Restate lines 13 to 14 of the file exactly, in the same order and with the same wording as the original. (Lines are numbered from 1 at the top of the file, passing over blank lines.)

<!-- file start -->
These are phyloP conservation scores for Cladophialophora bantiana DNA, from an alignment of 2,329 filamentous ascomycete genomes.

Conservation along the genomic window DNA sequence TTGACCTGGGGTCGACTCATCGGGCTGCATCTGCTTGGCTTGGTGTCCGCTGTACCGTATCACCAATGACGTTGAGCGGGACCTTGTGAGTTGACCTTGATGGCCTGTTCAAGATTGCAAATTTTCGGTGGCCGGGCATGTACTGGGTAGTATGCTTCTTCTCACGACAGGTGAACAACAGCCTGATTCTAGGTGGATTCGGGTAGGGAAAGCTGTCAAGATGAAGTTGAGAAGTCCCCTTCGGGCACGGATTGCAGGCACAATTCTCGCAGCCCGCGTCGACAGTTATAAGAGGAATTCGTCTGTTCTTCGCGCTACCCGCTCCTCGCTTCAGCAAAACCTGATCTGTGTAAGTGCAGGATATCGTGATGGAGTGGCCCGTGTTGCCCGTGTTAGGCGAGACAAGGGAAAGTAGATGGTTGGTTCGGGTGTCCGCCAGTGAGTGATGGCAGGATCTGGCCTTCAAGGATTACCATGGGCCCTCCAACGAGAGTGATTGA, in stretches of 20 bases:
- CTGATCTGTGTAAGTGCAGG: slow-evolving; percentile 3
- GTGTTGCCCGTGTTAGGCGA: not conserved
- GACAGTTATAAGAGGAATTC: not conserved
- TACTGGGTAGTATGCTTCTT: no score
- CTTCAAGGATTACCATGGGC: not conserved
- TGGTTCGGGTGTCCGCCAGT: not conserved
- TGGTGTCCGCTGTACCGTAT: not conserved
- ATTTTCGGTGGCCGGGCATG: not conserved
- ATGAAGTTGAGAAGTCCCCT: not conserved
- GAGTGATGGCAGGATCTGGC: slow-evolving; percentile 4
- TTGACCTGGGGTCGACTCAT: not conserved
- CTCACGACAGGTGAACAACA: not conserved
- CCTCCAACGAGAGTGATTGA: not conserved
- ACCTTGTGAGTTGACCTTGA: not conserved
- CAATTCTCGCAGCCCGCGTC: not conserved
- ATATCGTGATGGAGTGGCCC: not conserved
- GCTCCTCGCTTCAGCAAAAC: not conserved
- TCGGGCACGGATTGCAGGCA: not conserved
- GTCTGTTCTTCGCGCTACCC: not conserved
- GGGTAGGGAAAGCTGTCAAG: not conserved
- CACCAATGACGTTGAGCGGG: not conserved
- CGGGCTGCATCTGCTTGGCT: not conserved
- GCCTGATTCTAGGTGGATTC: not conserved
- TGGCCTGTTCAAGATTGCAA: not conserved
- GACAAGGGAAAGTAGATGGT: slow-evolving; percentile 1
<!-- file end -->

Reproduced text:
- TTGACCTGGGGTCGACTCAT: not conserved
- CTCACGACAGGTGAACAACA: not conserved